As the length of content shrinks down even further, we are changing the way we consume content and learn. What does this mean for marketers and what really is the best type of content to produce?
A recent three-part series about the impact of digital screens on our youth was published in the Deseret News National. In it was one statement that made me take notice. The comment was from a psychologist named Jim Taylor who said, "A child's brain is very malleable and they will adapt to whatever kind of stimulation they're exposed to. If they're exposed to, for example, little bits of information, that's the way they will learn to predominantly process information."
This got me thinking. When publishing moved from print into our currently digital world, our stories moved from long-form to a variety of lengths based on the ingestion point. And with popularity of Twitter, Instagram, and Pinterest, we have migrated even further from long stories to short blurbs to 140 characters and even extending to photos to pins. As wearables launch and gain popularity, this will change/shrink content even further. What does this mean for the way the new generations will learn to learn? Are we building a beast we will not be able to control by shortening content bursts?
It's an interesting question that is frequently debated by content marketing experts around the globe. Some of the most educated minds around actually recommend creating content in a variety of sizes and formats in order to achieve the desired results in the most seamless manner.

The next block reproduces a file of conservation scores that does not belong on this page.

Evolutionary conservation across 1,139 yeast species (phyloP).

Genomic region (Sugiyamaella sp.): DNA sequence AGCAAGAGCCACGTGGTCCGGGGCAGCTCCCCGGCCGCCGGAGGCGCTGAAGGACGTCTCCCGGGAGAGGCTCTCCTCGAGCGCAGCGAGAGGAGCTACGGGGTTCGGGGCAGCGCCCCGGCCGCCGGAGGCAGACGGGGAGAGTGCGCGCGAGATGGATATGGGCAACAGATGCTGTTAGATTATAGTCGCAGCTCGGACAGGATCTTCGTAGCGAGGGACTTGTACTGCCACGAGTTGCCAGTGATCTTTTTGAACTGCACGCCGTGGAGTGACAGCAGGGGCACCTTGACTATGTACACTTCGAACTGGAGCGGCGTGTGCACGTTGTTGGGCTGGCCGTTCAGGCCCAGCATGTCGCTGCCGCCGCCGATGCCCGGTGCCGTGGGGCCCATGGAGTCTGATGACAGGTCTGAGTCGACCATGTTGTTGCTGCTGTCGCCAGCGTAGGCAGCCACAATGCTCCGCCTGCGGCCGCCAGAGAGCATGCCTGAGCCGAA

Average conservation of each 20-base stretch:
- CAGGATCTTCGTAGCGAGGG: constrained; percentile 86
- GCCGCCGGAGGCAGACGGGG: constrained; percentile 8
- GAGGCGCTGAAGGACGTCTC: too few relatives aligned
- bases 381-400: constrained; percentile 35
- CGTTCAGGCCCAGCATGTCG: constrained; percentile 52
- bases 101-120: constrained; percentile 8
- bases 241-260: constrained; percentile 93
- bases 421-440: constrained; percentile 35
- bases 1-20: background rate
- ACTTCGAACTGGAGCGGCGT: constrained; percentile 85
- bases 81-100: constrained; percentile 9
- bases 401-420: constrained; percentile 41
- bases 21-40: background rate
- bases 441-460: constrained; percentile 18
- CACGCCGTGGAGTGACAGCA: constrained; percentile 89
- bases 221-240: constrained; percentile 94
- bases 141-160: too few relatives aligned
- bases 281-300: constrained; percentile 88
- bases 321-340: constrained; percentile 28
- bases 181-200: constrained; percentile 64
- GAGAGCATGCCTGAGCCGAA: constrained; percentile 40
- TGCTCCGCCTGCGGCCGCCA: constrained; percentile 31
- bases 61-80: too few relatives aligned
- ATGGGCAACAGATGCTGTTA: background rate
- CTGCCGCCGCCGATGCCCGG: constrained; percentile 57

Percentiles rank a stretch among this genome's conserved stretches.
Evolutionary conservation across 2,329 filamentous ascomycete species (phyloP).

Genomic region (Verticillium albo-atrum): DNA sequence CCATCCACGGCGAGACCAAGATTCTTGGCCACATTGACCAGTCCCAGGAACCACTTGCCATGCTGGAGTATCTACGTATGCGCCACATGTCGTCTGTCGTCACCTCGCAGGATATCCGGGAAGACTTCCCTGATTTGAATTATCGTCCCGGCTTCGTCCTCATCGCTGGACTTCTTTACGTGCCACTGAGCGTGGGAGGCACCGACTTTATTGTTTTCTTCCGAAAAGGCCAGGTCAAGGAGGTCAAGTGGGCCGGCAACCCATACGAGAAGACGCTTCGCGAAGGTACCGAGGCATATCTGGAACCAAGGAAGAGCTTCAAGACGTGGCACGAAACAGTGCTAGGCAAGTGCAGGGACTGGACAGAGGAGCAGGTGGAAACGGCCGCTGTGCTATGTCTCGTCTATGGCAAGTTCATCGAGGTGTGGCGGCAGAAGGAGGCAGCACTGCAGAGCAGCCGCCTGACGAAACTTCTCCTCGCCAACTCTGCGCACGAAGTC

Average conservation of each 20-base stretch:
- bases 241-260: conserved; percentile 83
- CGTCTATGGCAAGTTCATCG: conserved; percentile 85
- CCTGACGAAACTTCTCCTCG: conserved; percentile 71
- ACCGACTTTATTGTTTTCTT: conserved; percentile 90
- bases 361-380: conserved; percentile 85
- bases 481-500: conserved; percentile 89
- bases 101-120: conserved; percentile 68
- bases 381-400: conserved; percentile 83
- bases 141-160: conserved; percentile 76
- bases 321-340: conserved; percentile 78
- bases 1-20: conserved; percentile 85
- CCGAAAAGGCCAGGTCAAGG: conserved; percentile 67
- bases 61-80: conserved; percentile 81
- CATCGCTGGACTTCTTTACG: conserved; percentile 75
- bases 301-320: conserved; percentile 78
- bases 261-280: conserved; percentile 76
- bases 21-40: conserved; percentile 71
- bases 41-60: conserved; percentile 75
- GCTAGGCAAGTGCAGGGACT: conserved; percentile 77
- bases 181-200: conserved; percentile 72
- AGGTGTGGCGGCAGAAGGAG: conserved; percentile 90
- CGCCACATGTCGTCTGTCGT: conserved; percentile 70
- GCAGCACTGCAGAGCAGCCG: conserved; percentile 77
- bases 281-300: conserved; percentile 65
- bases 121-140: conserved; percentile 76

Neil Patel of Quick Sprout busts content length myths and even brings Seth Godin's style into the mix in his data-driven article.
And even Salma Jafri, president of WordPL shares a take on this. Her opinions are shaped by SEO opportunities and Google's support. This is an interesting take on the subject.
In the end, you will need to make up your mind on the length of your content, and your distribution strategies. But remember, within five years, the decisions you make today could have a significant impact on how you are training the brains of the future for content consumption tomorrow.
Image via Shutterstock.
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Jeanniey Mullen, a recognized women-in-business and tech, is known for her entrepreneurial style and her ability to build, shape, and grow brands into well-known dominant, successful entities. Jeanniey is a pioneer in email, mobile, and digital marketing; publishing; and brand-building. She now leads her own agency, YellowBean LLC, focused on assisting companies of all sizes with driving innovation and growth. Most recently, Jeanniey was the Global EVP, CMO, and subsequently Chief Growth Officer for Zinio, where she worked to define and implement strategies creating explosive growth through strategic partnerships with publishers, technology companies, brands, and consumers during her five-year tenure. Jeanniey has authored and contributed to multiple books, blogs, and magazine articles. She is a regular columnist for ClickZ, a blogger for Huffington Post, and a frequent keynote speaker. A serial networker, in 2005 Jeanniey founded the Email Experience Council, which was sold to the Direct Marketing Association in 2008. She sits on the Advisory Board for IndieFlix, and on the International Executive Council of the Internet Marketing Association. Jeanniey is recognized as both a Top CMO and Top Author on Twitter, and was most recently featured as Mover and Shaker by the Professional Woman's Magazine, and a featured Woman in Technology by The Legacy Series Magazine.
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